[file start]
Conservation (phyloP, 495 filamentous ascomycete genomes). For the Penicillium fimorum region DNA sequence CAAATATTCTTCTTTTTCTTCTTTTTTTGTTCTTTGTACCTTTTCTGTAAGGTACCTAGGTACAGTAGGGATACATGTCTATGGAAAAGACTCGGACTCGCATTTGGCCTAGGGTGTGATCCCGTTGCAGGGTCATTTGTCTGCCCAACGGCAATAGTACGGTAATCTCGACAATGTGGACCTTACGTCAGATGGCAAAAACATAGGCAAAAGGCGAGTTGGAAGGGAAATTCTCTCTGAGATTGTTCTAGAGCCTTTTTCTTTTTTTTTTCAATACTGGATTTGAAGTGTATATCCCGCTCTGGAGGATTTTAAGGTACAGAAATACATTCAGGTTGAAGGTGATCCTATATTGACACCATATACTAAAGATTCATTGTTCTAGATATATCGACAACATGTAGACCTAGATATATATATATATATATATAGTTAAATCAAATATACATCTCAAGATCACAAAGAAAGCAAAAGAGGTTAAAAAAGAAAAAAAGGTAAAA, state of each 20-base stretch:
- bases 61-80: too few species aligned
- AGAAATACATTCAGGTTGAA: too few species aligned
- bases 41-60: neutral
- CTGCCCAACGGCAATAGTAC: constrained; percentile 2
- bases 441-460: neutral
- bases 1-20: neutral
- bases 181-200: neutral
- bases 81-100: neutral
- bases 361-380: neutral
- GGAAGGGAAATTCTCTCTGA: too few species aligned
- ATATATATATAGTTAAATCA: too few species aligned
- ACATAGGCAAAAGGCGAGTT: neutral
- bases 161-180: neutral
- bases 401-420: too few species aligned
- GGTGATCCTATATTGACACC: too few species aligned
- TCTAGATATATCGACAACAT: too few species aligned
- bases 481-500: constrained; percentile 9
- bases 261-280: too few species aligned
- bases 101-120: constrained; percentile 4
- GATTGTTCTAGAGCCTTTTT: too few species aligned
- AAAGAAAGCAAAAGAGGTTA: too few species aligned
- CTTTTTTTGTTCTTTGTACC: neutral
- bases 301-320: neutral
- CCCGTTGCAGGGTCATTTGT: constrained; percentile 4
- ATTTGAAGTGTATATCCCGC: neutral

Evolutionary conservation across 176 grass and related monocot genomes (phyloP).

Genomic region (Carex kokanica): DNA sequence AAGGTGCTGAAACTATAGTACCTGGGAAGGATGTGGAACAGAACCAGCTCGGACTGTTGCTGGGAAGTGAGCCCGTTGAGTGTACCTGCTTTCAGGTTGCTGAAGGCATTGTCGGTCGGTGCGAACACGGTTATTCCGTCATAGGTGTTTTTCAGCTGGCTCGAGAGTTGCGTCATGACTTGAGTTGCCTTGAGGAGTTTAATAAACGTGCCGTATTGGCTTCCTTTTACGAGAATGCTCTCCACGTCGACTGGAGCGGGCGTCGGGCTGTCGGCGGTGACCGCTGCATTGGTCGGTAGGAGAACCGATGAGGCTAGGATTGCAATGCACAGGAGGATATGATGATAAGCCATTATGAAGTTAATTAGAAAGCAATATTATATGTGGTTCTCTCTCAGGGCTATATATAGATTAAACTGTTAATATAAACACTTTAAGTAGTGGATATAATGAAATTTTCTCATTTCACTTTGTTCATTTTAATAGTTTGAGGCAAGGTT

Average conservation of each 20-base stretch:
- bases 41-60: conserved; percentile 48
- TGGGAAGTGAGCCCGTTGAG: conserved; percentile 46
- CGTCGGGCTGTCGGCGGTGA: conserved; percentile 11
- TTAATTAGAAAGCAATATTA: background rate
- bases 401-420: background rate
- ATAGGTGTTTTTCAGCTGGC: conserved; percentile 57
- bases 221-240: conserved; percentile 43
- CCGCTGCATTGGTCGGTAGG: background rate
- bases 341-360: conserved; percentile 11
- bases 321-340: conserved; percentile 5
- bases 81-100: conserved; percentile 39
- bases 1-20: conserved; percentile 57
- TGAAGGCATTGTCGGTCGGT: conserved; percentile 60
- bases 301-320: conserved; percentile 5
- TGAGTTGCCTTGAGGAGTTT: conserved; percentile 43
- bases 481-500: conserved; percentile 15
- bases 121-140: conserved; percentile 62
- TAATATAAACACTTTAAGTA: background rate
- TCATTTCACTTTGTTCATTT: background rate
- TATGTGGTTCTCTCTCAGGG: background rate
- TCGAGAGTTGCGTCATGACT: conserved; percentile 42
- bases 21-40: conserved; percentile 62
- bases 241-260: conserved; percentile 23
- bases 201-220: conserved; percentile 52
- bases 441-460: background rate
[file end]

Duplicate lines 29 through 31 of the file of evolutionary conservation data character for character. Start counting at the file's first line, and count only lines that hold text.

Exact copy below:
Average conservation of each 20-base stretch:
- bases 41-60: conserved; percentile 48
- TGGGAAGTGAGCCCGTTGAG: conserved; percentile 46